Last week the prime minister suggested that Kurdish forces or the Free Syrian Army would be able to play that role. He even claimed there is a 70,000-strong force of moderate FSA fighters ready to coordinate on the ground with a western air campaign.

 

That claim has not stood up to basic scrutiny. Kurdish forces will be of little assistance in the Sunni Arab areas Isil controls. Nor will the FSA – which is now a disparate umbrella group, including elements few would regard as moderate, and mostly operating in other parts of the country. The only ground forces now able to take advantage of a successful bombing campaign are the stronger jihadist and radical Salafist groups.

 

That’s why the logic of an intensified air campaign is mission creep and western boots on the ground, whatever the prime minister says now about the deployment of British combat troops.

UN security council resolution 2249, passed in the aftermath of the Paris attacks, does not give clear and unambiguous authorisation for UK airstrikes. But it’s a welcome framework, for example, for action by UN member states to cut off funding, oil revenues and arms supplies from Isil territory.

 

There’s little sign, however, of that happening in earnest. Nor is there yet any serious evidence that it’s being used to coordinate international military or diplomatic strategy in Syria, despite the clear risk of potentially disastrous incidents, such as the shooting down of a Russian military aircraft by Turkish forces.acebook

 

The prime minister has avoided spelling out to the British people the warnings he has surely been given about the likely impact of British airstrikes in Syria on the threat of terrorist attacks in the UK. And he’s offered no serious assessment of the impact of an intensified air campaign on civilian casualties in Isil-held Syrian territory, or on the wider Syrian refugee crisis.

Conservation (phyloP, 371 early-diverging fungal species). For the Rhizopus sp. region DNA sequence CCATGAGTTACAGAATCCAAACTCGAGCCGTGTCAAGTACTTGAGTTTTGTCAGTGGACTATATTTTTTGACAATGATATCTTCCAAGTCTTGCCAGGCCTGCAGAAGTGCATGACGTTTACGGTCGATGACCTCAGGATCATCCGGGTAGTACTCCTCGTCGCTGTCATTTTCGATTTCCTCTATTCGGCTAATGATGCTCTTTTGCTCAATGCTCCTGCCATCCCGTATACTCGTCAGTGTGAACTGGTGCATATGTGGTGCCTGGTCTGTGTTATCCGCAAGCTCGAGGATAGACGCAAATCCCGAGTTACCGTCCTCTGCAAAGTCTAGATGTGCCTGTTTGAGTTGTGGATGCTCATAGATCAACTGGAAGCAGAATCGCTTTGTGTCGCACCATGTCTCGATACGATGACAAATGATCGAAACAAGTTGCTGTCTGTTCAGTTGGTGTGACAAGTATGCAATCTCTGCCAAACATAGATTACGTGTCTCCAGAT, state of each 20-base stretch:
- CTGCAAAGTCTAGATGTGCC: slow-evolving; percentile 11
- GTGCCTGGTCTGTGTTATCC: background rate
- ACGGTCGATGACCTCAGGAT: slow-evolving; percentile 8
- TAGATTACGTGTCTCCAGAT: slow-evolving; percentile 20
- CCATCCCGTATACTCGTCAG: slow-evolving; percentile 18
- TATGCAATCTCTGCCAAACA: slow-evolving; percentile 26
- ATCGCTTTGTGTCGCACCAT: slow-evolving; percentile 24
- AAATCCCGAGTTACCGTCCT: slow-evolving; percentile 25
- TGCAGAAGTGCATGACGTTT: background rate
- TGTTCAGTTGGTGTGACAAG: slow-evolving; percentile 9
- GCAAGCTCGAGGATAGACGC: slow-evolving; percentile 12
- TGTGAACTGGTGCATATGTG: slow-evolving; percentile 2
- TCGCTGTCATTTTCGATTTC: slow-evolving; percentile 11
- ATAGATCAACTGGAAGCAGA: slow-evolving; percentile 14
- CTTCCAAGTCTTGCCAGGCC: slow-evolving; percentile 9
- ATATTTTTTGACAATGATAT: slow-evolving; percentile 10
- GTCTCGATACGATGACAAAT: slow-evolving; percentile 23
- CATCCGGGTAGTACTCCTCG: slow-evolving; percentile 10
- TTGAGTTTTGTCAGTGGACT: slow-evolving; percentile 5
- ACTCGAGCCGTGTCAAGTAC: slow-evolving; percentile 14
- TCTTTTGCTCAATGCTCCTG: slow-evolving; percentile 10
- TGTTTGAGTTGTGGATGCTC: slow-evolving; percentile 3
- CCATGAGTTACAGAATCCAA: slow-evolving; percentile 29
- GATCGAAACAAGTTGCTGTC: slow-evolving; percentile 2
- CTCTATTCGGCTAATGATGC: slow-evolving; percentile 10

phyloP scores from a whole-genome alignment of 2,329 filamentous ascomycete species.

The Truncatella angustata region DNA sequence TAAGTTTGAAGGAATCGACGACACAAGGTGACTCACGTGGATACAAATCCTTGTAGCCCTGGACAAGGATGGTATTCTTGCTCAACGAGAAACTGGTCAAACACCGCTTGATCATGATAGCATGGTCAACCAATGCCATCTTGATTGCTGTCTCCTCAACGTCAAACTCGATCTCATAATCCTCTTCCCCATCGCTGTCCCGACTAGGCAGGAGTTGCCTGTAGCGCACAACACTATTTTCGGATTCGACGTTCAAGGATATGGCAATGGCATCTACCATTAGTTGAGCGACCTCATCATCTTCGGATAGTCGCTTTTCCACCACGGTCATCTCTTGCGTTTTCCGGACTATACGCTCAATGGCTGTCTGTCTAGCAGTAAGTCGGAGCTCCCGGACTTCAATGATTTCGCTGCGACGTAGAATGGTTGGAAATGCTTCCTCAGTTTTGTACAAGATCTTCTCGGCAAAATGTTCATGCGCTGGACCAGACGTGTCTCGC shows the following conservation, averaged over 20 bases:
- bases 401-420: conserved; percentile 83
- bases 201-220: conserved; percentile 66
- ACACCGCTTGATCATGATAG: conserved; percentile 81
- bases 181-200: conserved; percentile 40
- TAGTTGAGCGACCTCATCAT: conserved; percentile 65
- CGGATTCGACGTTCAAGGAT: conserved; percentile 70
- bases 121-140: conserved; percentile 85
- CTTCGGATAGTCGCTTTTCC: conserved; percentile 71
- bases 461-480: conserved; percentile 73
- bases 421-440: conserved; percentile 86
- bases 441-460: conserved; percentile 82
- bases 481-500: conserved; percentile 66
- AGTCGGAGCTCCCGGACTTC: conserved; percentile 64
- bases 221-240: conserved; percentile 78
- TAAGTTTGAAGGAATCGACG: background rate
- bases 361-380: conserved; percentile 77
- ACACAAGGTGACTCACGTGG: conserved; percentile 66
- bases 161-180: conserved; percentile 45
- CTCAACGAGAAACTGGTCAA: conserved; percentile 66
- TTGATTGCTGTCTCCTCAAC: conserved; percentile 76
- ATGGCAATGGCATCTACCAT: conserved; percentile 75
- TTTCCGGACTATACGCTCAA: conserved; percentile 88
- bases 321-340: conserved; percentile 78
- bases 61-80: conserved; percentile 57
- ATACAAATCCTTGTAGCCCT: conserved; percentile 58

Most importantly, Cameron has been entirely unable to explain how UK bombing in Syria would contribute to a comprehensive negotiated political settlement of the Syrian war. That is widely understood to be the only way to ensure the defeat of Isil in the country. Isil grew out of the invasion of Iraq, but it has flourished in Syria in the chaos and horror of a multi-front civil war.

 

Cameron’s approach is bomb first, talk later. But instead of adding British bombs to the others now raining down on Syria, what’s needed is an acceleration of thepeace talks in Vienna, involving all the main regional and international powers, with the aim of negotiating a broad-based government in Syria that has the support of the majority of its people. In the context of such a settlement, internationally backed regional forces could help to take back territory from Isil. But its lasting defeat in Syria can only be secured by Syrians themselves.

 

In the past week I have aimed to give a lead to the growing opposition to Cameron’s bombing plans – in the country, in parliament and in the Labour party. Rejection of 14 years of disastrous wars in the wider Middle East was a key part of the platform on which I was elected Labour leader. However bumpy a ride that has been in parliament, it is essential to learn the lessons of those wars.

In the light of that record of western military interventions, UK bombing of Syria risks yet more of what President Obama called “unintended consequences”.

 

The prime minister said he wanted a consensus behind the military action he wants to take. He has achieved nothing of the kind. After Iraq, Afghanistan and Libya, MPs thinking of voting for bombing should bear in mind how terrible those consequences can be. Only a negotiated peace settlement can overcome the Isil threat.

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I'm all for bombing the oil complex Isis hold in Syria. It goes out through Turkey and onto tankers owned by Erdongan's son.

Bomb him! :lol:

 

Blackwater dudes are active in Syria and are setting up a fire base, also there to direct peshmerga and FSA fighters. Theyve been asked to help with directing air strikes too as there's not enough UK/US special forces to do the job. Talk of a similar set up to go into Libya too. No publicity, just $$$$$$$$$$$$s all round please :good: